The Streets: A Sellwood Walkabout


This is my street.

Children and elders stroll past with alarming frequency. Visiting parked vehicles over-occupy the local dearth of curbs. Test-riding bicyclists from the local shop take this street invariably; the chck-chcks of derailleurs changing gears ubiquitous as a cuckoo clock.

Time passes slowly here. I haven’t seen anyone enter the convenience store in months, yet they seem to pay the rent.


When we landed here, we were told Sellwood was one of the safest neighborhoods in Portland. In a span of five months last year, I had a truck stolen and the window of the vehicle I bought to replace it shattered—during the peak of the rain! Auto theft and burglary are relatively common: our neighbors moved into a house, and that night, the daughter woke up to someone climbing through her bedroom window.


Socks, board games, toys,, tea, coffee, spices, shoes, antiques—for which Sellwood/Moreland has long been known—all get their own stores. On wheels, Sellwood would be a quaint caravansary. The local bank is a five-minute walk from my house; for the first time in my life, the keepers of my money know my name. I hail from the out-of-town, from the commuter clan, the familiar but foreign zip code.

Living in the center of things offers me unlimited access to distraction.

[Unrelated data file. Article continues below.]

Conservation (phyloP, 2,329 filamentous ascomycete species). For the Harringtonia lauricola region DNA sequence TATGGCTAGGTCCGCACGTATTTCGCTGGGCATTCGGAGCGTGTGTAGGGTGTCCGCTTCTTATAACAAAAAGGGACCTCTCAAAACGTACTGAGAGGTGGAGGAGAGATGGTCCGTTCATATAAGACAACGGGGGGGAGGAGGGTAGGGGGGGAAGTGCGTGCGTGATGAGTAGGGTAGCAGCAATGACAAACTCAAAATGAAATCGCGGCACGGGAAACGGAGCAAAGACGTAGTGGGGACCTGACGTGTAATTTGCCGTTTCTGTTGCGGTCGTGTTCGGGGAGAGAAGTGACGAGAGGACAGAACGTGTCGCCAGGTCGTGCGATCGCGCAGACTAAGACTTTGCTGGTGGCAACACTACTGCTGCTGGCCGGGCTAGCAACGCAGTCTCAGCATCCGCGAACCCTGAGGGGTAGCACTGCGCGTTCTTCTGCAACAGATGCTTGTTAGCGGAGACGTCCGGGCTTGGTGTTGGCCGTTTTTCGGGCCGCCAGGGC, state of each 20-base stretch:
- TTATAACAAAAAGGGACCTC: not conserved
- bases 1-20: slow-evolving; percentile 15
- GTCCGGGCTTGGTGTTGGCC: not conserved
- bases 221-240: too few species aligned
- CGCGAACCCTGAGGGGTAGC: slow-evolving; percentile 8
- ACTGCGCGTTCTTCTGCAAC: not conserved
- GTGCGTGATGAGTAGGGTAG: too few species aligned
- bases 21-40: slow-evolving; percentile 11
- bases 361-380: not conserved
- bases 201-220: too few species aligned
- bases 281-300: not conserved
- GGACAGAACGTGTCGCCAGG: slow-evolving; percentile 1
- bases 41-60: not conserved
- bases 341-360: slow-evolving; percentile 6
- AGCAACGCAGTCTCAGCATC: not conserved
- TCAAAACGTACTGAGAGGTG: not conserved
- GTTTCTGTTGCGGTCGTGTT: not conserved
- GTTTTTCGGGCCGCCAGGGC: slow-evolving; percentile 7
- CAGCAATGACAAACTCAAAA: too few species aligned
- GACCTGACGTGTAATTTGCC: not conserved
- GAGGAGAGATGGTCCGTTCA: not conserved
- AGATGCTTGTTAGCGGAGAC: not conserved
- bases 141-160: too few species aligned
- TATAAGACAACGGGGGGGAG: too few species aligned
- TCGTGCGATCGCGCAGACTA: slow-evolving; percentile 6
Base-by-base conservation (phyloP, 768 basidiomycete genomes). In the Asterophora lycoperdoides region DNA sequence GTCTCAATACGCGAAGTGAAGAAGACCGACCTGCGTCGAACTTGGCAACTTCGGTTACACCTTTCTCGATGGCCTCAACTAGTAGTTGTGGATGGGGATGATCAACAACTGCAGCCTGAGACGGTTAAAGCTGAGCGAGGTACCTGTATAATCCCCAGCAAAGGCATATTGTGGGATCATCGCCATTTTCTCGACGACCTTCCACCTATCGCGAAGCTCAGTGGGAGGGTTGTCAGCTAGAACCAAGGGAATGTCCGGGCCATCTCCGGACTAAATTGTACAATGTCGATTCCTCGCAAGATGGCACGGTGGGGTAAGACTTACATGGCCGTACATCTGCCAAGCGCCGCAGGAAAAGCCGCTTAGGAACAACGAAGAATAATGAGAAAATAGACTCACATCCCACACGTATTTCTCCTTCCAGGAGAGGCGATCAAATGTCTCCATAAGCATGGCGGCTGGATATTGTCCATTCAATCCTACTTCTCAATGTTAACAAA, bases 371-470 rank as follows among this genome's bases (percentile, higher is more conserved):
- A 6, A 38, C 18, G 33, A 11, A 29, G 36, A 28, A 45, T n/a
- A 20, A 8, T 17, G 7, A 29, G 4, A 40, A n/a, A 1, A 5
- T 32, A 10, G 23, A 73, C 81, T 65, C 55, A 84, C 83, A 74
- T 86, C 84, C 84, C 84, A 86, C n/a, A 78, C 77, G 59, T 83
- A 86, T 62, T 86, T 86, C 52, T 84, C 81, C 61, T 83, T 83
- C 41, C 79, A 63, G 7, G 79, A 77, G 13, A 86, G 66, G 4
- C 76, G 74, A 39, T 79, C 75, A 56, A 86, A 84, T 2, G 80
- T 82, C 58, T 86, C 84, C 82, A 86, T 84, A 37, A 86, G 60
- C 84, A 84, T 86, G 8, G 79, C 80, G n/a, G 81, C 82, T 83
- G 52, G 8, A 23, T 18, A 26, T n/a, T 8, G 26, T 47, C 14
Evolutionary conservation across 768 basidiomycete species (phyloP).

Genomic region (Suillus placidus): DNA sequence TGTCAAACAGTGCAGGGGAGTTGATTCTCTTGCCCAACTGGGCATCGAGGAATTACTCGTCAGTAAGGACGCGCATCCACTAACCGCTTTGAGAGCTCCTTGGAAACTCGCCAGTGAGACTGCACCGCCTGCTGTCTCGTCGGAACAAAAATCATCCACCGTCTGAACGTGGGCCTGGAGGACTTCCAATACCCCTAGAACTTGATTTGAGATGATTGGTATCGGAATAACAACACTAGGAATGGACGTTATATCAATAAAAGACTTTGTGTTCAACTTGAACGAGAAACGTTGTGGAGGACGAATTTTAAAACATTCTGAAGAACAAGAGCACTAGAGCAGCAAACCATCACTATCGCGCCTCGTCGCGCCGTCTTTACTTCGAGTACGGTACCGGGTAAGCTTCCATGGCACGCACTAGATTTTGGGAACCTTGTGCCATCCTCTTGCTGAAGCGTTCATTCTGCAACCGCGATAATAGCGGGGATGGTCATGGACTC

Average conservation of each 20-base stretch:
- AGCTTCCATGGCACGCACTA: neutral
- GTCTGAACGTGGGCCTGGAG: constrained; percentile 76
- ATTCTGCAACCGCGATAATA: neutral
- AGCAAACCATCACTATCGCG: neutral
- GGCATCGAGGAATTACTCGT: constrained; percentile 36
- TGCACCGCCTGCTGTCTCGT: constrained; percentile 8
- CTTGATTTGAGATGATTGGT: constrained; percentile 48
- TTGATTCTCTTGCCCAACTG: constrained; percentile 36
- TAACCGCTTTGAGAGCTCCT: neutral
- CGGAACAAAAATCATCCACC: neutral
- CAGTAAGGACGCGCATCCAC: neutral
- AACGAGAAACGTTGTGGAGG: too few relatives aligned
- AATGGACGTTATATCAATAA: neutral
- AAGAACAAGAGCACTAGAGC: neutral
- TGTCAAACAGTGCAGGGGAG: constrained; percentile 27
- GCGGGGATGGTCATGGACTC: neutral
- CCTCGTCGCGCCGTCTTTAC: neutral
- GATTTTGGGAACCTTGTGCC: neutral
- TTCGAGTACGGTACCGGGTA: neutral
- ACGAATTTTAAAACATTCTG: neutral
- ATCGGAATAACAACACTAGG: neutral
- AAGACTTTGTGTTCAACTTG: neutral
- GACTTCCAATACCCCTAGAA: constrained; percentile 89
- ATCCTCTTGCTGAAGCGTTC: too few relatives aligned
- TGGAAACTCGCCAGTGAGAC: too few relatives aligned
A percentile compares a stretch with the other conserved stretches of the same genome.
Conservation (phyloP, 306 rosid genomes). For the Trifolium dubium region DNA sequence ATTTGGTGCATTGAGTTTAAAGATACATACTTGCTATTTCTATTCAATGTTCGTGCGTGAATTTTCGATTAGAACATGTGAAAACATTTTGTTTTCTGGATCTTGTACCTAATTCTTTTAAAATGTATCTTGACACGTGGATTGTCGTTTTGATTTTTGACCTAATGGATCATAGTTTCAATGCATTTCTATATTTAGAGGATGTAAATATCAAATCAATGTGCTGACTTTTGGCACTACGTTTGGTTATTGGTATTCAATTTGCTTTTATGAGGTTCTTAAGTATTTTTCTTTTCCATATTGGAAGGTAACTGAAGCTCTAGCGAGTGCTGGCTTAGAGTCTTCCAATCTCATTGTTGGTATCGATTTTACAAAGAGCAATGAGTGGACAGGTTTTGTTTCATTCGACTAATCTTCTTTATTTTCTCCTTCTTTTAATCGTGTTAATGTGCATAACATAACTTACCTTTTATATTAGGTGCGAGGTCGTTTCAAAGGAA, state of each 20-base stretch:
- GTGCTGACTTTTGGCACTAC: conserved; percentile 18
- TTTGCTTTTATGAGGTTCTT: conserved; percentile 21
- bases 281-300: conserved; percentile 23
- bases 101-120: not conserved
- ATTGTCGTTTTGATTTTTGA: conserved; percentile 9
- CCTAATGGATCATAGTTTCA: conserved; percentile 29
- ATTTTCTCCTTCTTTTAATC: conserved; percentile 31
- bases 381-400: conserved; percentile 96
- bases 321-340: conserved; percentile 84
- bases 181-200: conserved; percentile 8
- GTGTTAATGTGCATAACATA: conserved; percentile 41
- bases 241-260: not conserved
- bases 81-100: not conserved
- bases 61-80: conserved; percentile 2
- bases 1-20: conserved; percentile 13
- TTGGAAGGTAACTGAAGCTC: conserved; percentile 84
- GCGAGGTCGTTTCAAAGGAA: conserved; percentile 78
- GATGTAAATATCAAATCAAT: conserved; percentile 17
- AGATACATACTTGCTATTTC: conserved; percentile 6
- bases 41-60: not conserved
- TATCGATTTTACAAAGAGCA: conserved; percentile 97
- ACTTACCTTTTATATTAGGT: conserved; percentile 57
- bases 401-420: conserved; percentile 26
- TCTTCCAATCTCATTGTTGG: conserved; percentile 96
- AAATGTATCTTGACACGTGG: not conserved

This building is a mystery. No advertisements, no signs, no clues to its business but a handful of old microphones sitting in a glass case inside the door. The owner of Jade Bistro, across the street, said that the actor Sam Elliot lunched there one day, and when he left, he walked into the mysterious orange building.

At least five Southeast Asian cuisine spots live within three blocks of one another. Another could have emerged in the last hour. Coffee shops and roasters, art supplies, a poorly-designed food cart pod, and one of Portland’s famous rubberstamp libraries occupy space within pajama distance of my bedroom. An apothecary peddles tinctures and crystals; the mortuary is the largest single building for what seems like miles; in fact, its west-facing wall, formerly a concrete pad facing Oaks Bottom Wildlife Refuge, was muraled to mirror the birds and mammals once hoped to occupy the man-made wetland.


The Refuge, which lays low between a high bluff of neighborhood and railroad tracks, plays a significant factor in my wanting to live in this area. Apparently, the view is important to others who also live here, and possess chainsaws.


At night, despite the static din of the almost-visible interstate across the Willamette, I walk the trails through the trees ’til I can almost pretend I’m not in the city anymore; threats of cars speeding down 17th abate, the operating room glare of the new LED street lights fades into the traditional spectrum of urban light pollution; frogs croak at such a volume that I can’t hear my voice, and all goes relatively silent in my city brain.


Oaks Bottom Refuge lends its name to a small amusement park across the railroad tracks. Bright white, the mathematically designed, cage-like beams of a roller coaster face eastward, toward the wild zone. In effect, the creatures that live in and visit the refuge operate in a hall of mirrors, an unfenced zoo, observed by humans in the wild.


Oaks Bottom Wildlife Refuge is an experiment growing from the dumping grounds of the displaced dirt when the interstate was built, a noble attempt to re-invent a wilderness where one had been destroyed. As Oaks succeeds or fails-however that line is drawn-humans learn that it’s okay to destroy wilderness, because we can just build it back.